Nevada received a thumbs-up for its traffic safety laws, but a national study released Thursday said the state could also toughen seat belt requirements and restrictions on teenage drivers.
The study, conducted by the Washington, D.C.-based Advocates for Highway and Auto Safety, found the Silver State's law books carry 13 of 16 traffic safety laws the group deemed essential.
Nevada was one of five states tied for second place behind California. The others were North Carolina, Washington, Maine and Georgia.
"It's exciting for me to see Nevada, for once, on the right side of the national scale," said Erin Breen, director of the Safe Community Partnership at the University of Nevada, Las Vegas.
The study put laws into four categories. It said Nevada rated well when it came to existing laws and child passenger safety.
Teen driving rated fair, with half the essential laws in place.
The study also said the state rated fair regarding adult occupancy protection, including motorists using seat belts and motorcyclists using helmets.
Laws in place or scheduled to take effect this year in Nevada include a 0.08 percent blood-alcohol limit for drivers; open alcohol and checkpoint laws; booster seat and child restraint laws; and motorcycle helmet requirements.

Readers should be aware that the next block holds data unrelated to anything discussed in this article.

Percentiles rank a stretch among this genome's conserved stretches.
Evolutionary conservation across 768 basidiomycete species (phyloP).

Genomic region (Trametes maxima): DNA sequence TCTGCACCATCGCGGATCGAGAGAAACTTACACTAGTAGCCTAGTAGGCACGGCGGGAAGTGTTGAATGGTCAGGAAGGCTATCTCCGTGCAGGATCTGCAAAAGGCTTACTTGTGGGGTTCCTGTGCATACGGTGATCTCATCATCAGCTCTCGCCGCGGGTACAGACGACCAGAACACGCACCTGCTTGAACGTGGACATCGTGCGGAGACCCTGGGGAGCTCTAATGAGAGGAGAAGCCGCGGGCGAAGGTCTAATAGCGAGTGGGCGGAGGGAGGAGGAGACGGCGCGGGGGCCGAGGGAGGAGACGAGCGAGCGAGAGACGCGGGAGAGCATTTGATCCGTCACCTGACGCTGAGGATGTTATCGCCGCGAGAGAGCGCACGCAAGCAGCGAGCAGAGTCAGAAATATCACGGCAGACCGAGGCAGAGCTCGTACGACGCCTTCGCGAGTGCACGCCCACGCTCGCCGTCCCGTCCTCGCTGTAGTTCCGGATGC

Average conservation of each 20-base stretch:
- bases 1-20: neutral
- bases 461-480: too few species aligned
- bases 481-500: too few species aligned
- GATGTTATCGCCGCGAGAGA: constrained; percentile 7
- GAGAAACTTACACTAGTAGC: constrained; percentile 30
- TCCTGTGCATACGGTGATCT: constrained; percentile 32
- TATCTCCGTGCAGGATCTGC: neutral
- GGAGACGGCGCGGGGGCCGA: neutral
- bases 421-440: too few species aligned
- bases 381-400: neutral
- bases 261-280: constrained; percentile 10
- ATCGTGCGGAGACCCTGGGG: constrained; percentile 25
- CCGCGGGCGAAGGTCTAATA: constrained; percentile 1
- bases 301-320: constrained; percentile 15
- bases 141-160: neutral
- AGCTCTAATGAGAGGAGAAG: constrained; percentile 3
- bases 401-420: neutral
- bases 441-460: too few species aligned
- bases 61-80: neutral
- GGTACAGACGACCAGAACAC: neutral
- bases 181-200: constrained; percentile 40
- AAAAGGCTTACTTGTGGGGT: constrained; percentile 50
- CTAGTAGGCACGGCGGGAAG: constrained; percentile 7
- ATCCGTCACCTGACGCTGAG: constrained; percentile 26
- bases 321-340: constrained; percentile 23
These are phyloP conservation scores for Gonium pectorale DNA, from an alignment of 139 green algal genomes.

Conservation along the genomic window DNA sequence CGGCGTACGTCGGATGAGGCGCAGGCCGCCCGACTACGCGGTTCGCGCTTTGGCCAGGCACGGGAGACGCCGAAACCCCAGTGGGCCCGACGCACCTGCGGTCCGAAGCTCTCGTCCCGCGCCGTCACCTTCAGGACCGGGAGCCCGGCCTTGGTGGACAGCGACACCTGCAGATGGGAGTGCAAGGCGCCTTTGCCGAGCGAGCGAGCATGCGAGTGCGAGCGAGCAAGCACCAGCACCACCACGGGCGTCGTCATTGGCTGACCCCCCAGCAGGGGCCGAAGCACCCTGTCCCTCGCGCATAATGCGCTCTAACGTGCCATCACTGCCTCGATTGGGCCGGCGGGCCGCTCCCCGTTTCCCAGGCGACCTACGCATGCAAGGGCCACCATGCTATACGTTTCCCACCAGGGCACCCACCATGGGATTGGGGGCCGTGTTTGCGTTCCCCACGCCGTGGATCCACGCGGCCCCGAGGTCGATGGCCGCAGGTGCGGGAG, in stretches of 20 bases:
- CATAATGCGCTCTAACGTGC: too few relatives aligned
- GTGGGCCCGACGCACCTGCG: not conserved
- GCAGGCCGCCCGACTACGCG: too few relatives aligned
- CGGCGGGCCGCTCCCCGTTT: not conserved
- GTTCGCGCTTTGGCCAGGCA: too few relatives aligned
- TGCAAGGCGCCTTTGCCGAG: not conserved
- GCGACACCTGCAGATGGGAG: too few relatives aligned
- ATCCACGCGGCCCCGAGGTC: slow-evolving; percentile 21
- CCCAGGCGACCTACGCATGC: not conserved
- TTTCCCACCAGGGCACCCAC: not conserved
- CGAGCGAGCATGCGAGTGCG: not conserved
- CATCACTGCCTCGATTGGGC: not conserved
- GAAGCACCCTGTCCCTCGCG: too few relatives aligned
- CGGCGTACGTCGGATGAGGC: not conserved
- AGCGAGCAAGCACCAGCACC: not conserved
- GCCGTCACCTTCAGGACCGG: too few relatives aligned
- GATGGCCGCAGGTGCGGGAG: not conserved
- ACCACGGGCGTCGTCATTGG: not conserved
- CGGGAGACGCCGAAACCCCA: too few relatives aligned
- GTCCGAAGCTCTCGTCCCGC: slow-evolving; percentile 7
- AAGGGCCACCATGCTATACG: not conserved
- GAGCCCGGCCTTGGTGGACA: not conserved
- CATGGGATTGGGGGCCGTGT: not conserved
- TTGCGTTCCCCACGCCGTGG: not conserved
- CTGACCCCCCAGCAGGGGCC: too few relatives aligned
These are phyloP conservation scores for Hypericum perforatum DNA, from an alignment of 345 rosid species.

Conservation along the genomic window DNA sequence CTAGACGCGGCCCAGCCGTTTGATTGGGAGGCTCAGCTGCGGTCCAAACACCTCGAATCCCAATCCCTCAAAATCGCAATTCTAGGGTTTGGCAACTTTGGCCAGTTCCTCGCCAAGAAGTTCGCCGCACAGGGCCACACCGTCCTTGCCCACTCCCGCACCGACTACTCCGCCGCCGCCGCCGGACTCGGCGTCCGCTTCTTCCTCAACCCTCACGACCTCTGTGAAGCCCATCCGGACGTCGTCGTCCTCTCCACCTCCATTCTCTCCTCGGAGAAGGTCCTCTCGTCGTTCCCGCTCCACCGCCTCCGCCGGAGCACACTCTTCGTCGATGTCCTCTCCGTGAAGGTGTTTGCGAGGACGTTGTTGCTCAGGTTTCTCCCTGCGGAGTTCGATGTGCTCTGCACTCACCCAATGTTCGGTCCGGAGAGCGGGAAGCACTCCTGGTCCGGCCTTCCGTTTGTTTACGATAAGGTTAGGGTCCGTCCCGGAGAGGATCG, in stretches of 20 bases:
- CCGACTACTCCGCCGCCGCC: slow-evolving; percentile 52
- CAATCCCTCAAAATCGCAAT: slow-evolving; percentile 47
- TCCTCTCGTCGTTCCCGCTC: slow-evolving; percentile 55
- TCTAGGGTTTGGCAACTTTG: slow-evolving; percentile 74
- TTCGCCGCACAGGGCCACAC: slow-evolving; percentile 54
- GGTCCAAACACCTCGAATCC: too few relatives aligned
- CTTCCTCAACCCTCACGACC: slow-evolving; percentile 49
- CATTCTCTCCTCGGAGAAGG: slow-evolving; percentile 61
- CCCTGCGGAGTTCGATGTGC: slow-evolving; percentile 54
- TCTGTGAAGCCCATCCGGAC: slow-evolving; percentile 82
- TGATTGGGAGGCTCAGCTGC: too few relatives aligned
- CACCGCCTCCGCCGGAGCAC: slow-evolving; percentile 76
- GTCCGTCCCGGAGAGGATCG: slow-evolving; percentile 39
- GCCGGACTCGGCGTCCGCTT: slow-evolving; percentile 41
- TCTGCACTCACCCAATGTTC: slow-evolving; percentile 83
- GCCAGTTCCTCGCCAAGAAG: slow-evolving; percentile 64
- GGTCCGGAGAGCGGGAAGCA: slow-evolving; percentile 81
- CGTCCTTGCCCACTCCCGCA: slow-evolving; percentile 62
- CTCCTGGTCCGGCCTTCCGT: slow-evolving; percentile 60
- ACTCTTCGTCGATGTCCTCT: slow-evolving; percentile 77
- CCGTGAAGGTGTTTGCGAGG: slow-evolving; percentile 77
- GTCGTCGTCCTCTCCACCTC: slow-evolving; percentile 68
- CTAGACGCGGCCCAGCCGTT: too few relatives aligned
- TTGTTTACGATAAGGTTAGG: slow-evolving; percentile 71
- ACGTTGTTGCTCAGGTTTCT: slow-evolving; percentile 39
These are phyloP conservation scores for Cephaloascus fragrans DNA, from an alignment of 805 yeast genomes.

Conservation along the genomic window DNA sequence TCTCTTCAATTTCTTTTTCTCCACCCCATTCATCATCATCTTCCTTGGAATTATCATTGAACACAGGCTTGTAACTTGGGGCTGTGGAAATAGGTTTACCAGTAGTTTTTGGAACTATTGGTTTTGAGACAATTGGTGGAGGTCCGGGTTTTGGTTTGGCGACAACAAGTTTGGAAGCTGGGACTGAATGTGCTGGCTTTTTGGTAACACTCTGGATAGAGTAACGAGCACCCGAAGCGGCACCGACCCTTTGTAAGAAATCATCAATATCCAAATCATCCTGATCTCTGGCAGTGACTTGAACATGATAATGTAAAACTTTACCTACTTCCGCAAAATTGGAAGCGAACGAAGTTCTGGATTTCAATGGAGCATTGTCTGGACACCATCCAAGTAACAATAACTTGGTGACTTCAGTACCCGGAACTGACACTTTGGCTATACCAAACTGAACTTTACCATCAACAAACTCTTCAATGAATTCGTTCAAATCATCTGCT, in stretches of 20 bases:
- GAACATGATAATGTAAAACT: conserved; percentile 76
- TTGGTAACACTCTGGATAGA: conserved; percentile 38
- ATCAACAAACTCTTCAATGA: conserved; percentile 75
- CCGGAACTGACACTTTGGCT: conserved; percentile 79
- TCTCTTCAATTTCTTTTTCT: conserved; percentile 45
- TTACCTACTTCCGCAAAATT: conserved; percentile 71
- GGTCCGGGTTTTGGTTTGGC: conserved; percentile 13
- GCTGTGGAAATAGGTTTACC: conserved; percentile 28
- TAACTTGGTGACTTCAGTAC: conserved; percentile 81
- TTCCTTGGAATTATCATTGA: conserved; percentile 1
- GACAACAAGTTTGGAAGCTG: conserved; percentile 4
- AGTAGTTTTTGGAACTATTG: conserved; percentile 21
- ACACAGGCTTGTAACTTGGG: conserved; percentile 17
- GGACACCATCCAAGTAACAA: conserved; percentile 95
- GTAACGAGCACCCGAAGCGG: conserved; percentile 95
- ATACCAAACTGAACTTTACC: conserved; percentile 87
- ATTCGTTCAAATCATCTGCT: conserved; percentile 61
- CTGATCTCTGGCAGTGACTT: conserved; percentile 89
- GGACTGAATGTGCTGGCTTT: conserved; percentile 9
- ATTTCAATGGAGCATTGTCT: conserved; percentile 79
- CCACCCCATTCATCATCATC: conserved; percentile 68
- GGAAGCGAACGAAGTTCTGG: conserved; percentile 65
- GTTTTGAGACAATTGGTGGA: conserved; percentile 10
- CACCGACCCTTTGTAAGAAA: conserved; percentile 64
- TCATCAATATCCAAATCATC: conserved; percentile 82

The study said the state should have a seat belt law letting police pull over and ticket drivers exclusively for that offense; and should restrict new teenage drivers from driving at night and without an adult for the first six months.
Breen said a primary seat belt law would save the most lives. About 20 percent of car and truck occupants fail to wear seat belts in Nevada, but they represented about 60 percent of occupants killed in traffic crashes in 2002, according to officials and federal statistics.
Nevada Office of Traffic Safety highway safety coordinator Chuck Abbott said he would like to see a more laws on the essential list, including legalizing the use of cameras to catch red-light runners.
"I know it's controversial, but it does seem to be effective," he said.
The state's existing laws have done little to cut down on the number of traffic deaths in recent years.
Unofficially, 362 people died in car accidents last year, down slightly from the 381 killed in 2002. But officials attribute that to the state's explosive population growth, noting accident rates remain relatively stable.